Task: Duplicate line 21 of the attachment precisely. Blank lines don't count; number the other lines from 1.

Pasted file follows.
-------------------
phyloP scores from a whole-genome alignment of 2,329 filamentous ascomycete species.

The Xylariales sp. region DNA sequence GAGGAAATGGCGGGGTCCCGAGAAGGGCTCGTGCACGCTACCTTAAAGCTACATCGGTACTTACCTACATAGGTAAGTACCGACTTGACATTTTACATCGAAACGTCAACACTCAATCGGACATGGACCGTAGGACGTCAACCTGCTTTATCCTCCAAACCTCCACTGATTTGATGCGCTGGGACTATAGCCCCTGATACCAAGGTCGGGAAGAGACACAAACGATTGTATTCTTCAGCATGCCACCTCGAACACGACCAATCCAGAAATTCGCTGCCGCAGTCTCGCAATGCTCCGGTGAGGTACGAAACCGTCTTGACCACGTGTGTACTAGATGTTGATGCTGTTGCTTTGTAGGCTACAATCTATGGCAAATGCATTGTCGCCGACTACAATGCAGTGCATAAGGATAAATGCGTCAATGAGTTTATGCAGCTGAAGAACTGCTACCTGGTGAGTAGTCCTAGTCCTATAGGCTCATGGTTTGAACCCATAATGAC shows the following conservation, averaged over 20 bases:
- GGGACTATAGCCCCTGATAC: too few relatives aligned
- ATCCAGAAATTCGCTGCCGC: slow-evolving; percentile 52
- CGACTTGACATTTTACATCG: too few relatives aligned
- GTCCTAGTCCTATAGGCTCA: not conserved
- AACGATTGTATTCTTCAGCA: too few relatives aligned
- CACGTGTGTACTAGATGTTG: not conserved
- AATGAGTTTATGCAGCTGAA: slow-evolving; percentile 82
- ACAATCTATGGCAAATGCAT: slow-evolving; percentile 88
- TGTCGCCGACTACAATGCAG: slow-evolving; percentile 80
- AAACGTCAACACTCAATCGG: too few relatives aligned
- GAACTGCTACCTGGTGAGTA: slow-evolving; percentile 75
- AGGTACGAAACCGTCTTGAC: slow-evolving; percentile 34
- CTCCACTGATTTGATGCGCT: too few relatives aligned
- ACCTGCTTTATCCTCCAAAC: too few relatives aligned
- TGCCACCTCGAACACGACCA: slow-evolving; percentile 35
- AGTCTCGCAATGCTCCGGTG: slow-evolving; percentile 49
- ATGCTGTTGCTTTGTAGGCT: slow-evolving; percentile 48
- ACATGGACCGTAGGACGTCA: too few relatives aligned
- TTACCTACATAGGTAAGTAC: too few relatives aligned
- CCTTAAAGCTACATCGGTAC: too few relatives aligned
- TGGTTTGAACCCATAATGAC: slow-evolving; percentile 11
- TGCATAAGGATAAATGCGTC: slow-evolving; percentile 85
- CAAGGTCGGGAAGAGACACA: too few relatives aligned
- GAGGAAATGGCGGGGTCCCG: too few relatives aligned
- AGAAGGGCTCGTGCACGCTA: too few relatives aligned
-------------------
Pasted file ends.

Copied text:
- TTACCTACATAGGTAAGTAC: too few relatives aligned